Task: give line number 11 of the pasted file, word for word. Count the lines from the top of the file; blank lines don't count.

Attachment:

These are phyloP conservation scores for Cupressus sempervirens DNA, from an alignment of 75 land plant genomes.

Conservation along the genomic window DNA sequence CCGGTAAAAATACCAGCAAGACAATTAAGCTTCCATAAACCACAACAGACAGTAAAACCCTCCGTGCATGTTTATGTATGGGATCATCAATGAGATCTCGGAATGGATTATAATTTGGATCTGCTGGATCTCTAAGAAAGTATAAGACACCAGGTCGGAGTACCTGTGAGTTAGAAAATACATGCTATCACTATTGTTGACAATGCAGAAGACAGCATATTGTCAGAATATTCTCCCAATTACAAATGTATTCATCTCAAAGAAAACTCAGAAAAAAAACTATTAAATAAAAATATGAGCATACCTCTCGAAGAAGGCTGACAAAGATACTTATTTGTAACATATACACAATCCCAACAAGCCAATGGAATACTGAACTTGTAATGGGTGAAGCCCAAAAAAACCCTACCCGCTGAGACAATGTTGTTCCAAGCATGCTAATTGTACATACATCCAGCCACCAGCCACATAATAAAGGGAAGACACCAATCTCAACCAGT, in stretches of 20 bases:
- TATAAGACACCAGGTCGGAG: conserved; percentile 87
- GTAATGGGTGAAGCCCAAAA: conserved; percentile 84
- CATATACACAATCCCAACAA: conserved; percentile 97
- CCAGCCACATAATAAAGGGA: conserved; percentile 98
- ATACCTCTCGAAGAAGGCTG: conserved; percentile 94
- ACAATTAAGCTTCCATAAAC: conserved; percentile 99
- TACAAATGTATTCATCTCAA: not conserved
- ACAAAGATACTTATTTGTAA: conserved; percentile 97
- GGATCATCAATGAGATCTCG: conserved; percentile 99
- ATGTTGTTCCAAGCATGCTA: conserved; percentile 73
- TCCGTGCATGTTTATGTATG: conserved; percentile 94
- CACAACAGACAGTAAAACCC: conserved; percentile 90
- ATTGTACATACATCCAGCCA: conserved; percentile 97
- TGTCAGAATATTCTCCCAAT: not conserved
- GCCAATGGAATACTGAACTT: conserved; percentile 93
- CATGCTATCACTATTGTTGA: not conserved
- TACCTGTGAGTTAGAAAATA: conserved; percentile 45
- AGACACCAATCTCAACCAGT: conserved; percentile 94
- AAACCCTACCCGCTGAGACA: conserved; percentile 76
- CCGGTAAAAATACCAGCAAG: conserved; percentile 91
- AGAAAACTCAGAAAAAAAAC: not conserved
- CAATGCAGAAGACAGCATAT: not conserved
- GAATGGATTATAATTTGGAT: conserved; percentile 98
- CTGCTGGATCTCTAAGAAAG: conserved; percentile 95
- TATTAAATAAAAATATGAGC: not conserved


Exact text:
- GGATCATCAATGAGATCTCG: conserved; percentile 99